3-legged race for player of year

Have you been afflicted with Jimmermania? Officially Krazy for Kemba? Swept away by Sully?

The three main candidates for national player of the year have been jockeying for position with jaw-dropping performances, clutch plays and solid statistics. The debate is heating up over who is the best. It looks like a race between Brigham Young's Jimmer Fredette and Connecticut's Kemba Walker, but don't count out Ohio State freshman Jared Sullinger.

You know you're big-time when NBA stars are tweeting about you. Fredette, a 6-foot-2 senior guard, has become a top Twitter trend as well as a top candidate for player of the year.

He dropped 43 points on San Diego State to deliver the Aztecs their first loss of the season. Fredette has scored at least 40 points in three of the Cougars' last five games and has scored at least 30 points eight times this season.

"Jimmer Fredette is the best scorer in the world," Oklahoma City Thunder star Kevin Durant tweeted.

His season high was a 47-point performance at Utah, and even in BYU's loss at New Mexico, he scored 32 points.

Leading the nation in scoring at 27.6 points per game, Fredette is peaking at the right time. The country is starting to turn its attention toward college hoops as the NFL season winds down with the Super Bowl this weekend.

The Mountain West doesn't boast the same loads of talent as the Big East or Big Ten, and BYU's nonconference schedule was pretty weak. But Fredette showed up in games that mattered: 39 points in a victory at UNLV and the 43 against San Diego State.

Jimmermania may just be getting started.

Sullinger, a 6-9 forward, is the long shot among the three, but he's the go-to player on the only unbeaten team in the country. And there's plenty of time left before final voting.

Averaging 18 points and 9.9 rebounds, Sullinger is a load inside and also a skillful passer despite the double teams opponents throw at him.

Sullinger, who has won four Big Ten player of the week and 10 freshman of the week awards, is the best big man at Ohio State since Greg Oden — and he hopes to take the Buckeyes back to the national title game, as Oden did in his lone season in Columbus.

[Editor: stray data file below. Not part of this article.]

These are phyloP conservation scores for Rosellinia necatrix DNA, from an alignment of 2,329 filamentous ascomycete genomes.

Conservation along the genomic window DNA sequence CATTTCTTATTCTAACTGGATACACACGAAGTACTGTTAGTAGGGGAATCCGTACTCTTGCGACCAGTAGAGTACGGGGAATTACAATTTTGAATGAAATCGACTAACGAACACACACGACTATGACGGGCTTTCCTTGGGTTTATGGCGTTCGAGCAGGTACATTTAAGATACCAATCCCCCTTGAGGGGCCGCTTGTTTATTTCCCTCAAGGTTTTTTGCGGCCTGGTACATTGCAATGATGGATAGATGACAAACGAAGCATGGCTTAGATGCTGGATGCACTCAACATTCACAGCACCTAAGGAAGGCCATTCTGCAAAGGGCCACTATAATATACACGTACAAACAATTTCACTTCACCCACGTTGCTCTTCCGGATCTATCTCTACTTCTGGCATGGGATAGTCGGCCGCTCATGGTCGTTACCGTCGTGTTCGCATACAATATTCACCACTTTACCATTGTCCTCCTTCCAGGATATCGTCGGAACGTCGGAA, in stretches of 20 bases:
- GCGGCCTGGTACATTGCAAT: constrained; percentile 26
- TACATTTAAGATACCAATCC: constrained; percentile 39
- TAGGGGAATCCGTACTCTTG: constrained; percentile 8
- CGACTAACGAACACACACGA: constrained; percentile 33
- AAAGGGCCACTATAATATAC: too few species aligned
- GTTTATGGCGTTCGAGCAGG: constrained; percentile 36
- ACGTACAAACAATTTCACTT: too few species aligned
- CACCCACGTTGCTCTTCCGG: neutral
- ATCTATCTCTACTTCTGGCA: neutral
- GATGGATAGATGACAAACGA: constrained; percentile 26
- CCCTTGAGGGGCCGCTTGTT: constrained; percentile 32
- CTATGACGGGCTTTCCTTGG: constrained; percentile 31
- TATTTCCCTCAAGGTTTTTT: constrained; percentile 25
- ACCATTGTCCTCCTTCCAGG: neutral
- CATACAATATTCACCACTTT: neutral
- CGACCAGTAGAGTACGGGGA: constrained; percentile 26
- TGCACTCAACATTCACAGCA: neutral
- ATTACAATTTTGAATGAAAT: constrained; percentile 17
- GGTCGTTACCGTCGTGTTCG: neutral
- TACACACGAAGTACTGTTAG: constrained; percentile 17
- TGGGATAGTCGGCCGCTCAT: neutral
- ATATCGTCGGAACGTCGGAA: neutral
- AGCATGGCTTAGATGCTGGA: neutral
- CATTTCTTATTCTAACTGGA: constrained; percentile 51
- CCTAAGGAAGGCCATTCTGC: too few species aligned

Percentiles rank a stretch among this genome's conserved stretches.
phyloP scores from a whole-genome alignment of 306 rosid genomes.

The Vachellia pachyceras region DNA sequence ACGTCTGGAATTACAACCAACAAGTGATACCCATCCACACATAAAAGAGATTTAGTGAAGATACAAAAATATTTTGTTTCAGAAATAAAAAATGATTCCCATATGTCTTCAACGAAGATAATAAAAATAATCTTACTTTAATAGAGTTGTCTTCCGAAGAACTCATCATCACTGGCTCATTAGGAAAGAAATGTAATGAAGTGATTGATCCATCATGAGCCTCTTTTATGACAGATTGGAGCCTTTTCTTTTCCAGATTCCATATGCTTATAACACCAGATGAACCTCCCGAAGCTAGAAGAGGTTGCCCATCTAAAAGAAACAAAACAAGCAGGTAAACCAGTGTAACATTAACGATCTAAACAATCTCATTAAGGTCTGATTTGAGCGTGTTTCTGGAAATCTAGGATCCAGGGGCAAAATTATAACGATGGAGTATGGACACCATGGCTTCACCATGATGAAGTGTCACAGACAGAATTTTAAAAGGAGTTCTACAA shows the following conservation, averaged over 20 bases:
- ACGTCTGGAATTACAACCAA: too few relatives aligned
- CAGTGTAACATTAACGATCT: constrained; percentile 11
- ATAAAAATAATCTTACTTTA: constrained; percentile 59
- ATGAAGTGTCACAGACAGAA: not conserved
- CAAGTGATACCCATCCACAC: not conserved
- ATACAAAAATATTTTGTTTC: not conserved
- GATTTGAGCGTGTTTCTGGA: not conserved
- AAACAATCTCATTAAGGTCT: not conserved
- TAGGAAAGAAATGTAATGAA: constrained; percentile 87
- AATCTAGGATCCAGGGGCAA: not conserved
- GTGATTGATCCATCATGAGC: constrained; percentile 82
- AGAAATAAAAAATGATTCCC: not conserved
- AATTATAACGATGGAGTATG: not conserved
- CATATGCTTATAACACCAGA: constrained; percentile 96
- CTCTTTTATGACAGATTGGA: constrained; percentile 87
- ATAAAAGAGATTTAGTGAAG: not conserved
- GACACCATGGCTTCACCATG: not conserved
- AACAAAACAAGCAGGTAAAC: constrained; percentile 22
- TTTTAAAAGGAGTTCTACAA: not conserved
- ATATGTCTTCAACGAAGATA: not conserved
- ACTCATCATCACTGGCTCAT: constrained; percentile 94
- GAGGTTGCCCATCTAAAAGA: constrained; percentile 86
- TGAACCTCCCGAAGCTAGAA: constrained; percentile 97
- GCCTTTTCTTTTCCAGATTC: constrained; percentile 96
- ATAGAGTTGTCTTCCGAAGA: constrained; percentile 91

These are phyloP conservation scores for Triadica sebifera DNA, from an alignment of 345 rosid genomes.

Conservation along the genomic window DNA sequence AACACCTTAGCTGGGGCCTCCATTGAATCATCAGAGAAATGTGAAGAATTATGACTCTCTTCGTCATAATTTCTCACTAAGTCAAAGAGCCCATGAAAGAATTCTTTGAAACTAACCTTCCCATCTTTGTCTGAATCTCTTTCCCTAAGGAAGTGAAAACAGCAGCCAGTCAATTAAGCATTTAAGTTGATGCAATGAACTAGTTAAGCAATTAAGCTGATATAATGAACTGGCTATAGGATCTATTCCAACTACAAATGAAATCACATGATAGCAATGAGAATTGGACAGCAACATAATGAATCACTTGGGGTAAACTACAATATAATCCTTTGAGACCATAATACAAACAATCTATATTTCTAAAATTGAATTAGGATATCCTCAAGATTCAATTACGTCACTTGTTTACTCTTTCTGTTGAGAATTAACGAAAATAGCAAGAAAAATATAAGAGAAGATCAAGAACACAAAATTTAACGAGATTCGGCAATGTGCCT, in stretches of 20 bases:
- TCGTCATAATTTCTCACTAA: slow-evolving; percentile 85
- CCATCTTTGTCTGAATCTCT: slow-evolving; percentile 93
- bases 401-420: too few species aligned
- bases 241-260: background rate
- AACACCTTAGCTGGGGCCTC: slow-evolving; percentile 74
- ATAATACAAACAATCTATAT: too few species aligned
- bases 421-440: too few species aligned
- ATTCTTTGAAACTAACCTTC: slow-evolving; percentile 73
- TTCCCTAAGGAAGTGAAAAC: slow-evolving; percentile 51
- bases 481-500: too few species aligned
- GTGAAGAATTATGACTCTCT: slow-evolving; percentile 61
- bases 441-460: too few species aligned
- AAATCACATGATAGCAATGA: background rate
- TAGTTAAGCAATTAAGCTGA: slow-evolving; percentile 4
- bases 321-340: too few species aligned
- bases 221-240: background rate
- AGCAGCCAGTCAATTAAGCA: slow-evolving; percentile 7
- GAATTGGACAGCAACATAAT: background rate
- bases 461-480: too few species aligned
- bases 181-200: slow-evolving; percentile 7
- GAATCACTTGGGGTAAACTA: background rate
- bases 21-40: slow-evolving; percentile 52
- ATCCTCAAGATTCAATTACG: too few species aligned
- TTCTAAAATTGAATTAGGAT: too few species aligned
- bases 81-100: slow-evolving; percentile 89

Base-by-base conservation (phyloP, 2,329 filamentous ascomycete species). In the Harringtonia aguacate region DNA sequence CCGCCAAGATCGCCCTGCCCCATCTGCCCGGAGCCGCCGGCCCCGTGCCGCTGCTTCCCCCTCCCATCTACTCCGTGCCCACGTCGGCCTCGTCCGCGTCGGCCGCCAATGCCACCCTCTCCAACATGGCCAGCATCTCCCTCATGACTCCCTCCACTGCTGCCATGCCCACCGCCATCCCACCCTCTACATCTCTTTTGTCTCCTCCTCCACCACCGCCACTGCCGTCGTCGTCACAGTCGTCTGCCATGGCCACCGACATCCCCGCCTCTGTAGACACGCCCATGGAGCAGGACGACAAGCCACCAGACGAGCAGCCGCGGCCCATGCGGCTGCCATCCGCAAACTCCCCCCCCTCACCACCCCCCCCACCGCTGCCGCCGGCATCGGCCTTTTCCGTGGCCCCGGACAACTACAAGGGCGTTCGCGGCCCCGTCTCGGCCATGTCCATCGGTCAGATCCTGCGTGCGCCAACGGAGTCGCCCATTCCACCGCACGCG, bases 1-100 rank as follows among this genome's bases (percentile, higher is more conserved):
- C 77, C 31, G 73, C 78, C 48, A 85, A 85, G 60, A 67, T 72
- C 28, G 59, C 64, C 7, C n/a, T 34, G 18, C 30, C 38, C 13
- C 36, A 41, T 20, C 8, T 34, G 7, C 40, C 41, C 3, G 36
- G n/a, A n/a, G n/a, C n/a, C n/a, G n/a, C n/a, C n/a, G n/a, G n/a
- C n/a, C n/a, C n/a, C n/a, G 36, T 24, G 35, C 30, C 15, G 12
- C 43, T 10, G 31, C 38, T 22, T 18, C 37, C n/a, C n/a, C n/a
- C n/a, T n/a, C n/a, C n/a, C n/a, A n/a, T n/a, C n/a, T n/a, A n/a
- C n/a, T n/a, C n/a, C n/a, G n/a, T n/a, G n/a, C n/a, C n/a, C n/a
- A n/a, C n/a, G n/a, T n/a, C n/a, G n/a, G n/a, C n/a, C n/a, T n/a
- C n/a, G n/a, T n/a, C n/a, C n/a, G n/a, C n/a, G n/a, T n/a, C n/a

"He wants to win basketball games," Buckeyes coach Thad Matta said. "He enjoys his time at Ohio State and wants to make the most of it."

That could be only this season. Sullinger is projected as an NBA lottery pick — possibly the No. 1 pick — if he leaves early.

Walker, a 6-1 junior, also could be NBA-bound after this season. In a tie game with the clock winding down, Walker would be the pick of any player in college basketball to take the last shot.

Walker nailed a game-winning jumper with five seconds left in overtime to beat Texas on the road, and a little more than a week later, he took down Villanova with a drive through the lane and a floater with 2.5 seconds left.

It was at the Maui Invitational where the point guard first turned heads. He scored 31 points against Wichita State, 30 against then-No. 2 Michigan State — including the game-deciding shot — and 29 against then-No. 9 Kentucky to win the tournament MVP award and help the off-the-radar Huskies ascend to national prominence.

Averaging 24.2 points, Walker ranks third nationally in scoring. His speed and deft ballhandling skills give opponents fits.

Lately, Walker's numbers have fallen, but he still produces against Big East competition nightly.

"He's gotten better and better and better," Michigan State coach Tom Izzo said. "He's come down to earth a hair, but he's at an atmosphere higher than the rest of us."


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